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G&TV logoIt's a tricky thing trying to launch a new TV vehicle around a particular actor or comic. Sometimes you have bags of acting and comedic talent wasted on a dreadful script and sometimes the talent have an on-screen personality akin to sand paper being rubbed violently all over your brain, and make jokes so terrible by today's standards that fan sites 20+ years later have to quickly change their article plans because they don't have the brain power to handle it correctly.

No risk of that with our Norman, however, as this month we take a look at his I, Lovett-esque contribution to BSB Galaxy's The Last Laugh series, information on which is quite thin on the ground but we can definitely assume the channel offered rehearsal facilities in Edinburgh.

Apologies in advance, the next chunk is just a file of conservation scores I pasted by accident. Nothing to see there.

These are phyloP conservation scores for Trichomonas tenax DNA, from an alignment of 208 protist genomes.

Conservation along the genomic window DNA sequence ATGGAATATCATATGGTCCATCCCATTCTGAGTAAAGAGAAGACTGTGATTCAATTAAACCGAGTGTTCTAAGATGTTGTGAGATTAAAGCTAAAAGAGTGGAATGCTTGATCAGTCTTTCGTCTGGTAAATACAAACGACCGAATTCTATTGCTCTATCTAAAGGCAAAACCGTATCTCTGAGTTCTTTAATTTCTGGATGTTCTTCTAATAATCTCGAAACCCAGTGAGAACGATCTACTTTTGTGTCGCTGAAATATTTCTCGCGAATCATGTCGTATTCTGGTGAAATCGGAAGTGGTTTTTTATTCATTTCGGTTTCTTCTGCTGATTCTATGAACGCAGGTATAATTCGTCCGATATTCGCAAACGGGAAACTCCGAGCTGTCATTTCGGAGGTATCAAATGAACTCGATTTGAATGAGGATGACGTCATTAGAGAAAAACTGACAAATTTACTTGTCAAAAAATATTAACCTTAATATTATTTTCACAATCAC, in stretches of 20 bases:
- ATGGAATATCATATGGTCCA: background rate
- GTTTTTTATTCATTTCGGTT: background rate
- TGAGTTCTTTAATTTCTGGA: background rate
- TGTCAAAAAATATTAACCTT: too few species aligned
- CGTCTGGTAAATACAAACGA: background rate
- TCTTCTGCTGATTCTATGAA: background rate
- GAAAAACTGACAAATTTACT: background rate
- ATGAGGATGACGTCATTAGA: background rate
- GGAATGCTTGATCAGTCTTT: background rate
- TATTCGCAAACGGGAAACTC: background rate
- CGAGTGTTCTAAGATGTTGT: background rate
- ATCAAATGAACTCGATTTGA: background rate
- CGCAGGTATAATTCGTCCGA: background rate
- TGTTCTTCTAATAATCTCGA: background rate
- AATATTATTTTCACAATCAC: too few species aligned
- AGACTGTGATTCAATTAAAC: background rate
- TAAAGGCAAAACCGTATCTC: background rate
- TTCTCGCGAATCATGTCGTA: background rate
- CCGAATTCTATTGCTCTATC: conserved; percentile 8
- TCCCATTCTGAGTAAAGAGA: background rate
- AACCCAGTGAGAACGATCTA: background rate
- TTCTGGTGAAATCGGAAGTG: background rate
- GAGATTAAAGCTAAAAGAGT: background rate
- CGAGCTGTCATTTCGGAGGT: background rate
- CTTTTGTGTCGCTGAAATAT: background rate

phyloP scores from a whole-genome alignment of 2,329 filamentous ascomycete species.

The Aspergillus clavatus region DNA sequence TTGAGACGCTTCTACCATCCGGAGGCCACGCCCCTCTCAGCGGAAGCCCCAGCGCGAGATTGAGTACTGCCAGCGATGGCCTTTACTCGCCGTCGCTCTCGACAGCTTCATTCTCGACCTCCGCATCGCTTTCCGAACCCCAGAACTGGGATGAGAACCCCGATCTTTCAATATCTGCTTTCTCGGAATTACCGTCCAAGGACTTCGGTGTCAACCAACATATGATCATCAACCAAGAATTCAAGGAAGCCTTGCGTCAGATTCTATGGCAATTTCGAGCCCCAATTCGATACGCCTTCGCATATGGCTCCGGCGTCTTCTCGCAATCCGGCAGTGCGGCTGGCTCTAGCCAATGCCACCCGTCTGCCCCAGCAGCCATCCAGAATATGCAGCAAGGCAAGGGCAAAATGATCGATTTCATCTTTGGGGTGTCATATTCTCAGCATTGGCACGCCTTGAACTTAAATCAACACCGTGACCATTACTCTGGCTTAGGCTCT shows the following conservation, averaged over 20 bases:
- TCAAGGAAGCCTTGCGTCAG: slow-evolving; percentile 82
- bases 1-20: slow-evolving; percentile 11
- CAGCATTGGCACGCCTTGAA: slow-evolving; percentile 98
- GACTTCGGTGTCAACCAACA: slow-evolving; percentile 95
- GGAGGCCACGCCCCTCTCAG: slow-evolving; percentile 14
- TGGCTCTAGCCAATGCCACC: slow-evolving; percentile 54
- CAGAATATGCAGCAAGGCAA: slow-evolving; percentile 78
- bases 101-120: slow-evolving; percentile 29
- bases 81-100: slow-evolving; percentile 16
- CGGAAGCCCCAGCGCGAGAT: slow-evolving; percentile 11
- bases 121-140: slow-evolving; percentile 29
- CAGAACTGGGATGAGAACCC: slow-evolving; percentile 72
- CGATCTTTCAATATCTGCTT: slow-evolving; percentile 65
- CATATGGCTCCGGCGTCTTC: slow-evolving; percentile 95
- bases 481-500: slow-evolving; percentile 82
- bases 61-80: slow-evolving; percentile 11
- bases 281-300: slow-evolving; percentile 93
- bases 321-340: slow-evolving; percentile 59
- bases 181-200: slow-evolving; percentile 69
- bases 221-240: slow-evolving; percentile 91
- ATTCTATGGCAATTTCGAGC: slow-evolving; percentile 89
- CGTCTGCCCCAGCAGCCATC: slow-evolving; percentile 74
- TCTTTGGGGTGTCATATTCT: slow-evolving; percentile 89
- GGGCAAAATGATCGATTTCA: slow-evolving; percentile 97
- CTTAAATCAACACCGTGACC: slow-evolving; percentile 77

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G&TV logoConsidering Saturday Live is basically the primordial soup from which most of the 90s British comedy establishment first emerged, it should be no real surprise that many members of Dwarf royalty got if not their first, then certainly a good chunk of, their early TV exposure from the show. In fact, Chris Barrie's episode as host in the first series is what kicked off G&TV to begin with. By the second series Ben Elton was on permanent hosting duties and by the third it had moved to Friday nights and added a 'Night' to the title, because why not. It's in this series that Hattie Hayridge got what must've been her first TV appearance.